Appeals Court Declares Charleston Schools Unitary
Charleston County, S.C., has eliminated the vestiges of educational segregation despite the fact many of its schools remain overwhelmingly black or white, the U.S. Court of Appeals for the Fourth Circuit has ruled.
Although some fairly technical aspects of the case remain to be decided or settled in lower court, the circuit-court decision essentially relieves the 938-square-mile district of the possibility that it would have to bus students to achieve racial balance, laywers in the case said last week.
The court's decision "pretty much puts an end to litigation that has been pending now for 11 or 12 years'' and "lets the school district get back to education,'' said Alfred A. Lindseth, a lawyer from Atlanta who represented the county district.
Although all parties involved agreed that many facts of the case were unique, Mr. Lindseth last week asserted that, because of the legal issues involved, a ruling against the district "would have had a chilling effect on state legislators or even local school districts that want to equalize funding, equalize curriculum, that type of thing.''
At the heart of the case was the fact that Charleston County comprised eight smaller districts, including the city of Charleston, that remained legally separate entities until 1967, when the state general assembly passed a law creating the Charleston County School District.
The law, designed to overcome funding disparities within the county, allowed the eight districts to exist as "constituent districts,'' retaining many of their former powers over student assignment and other areas. The newly created county district was charged, however, with evenly distributing county tax revenues.
Schools within each constituent district were racially balanced through the redrawing of attendance boundaries, and the U.S. Education Department's office of civil rights approved every desegregation plan submitted by the district annually between 1969 and 1979.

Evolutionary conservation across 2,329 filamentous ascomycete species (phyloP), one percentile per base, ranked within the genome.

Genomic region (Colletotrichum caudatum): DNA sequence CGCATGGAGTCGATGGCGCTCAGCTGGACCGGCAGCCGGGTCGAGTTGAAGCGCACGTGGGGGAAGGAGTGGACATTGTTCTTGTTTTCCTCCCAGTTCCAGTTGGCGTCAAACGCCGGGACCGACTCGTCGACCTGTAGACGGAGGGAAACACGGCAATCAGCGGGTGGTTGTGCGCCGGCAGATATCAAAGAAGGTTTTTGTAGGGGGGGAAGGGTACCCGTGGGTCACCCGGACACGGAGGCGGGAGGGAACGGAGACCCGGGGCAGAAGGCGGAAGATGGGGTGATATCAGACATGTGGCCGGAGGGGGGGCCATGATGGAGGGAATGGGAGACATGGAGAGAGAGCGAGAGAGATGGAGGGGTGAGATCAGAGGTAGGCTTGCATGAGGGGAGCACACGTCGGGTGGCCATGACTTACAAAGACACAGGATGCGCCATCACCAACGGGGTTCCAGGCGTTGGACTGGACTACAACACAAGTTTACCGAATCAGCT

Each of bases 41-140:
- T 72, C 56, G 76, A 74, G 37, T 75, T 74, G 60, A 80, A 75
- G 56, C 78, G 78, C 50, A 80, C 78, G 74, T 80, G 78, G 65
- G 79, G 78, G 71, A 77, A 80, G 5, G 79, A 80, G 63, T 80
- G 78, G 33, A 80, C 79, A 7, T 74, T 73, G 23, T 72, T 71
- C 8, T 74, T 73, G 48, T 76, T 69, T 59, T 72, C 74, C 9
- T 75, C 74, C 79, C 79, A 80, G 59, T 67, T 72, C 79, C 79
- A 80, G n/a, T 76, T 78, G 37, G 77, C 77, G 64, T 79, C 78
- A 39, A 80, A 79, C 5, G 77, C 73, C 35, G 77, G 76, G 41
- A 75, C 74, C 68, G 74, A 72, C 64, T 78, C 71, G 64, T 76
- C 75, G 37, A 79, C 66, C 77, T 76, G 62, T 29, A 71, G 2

But a wide variance remained among the eight constituent districts in terms of their racial composition, with schools in some constituent districts, especially in rural parts of the county, remaining predominantly white or virtually all-black.
Suit Filed in 1981
In 1981, the U.S. Justice Department filed suit against the county and state on behalf of black schoolchildren, alleging that the 1967 law illegally segregated schools by allowing the constituent districts to retain their powers over student assignment.
Lawyers for the consolidated district, however, maintained that it had no duty to bring about racial balance among the constituent districts. The presence of rivers and bays between the smaller districts made transporting students among them extremely difficult, they argued.
In a March 12 decision, the appeals court upheld a U.S. District Court ruling that the constituent districts were unitary and the county district had no obligation to bring about countywide racial balance.
"By undertaking to eradicate unequal tax bases in Charleston County,'' the appeals panel said, "the General Assembly did not assume a duty to consolidate authority over teacher and pupil assignment and transfer.''
Judge James M. Sprouse, dissented, however, arguing that state laws
had required the boundaries among the eight constituent districts to be
drawn in a race-conscious manner.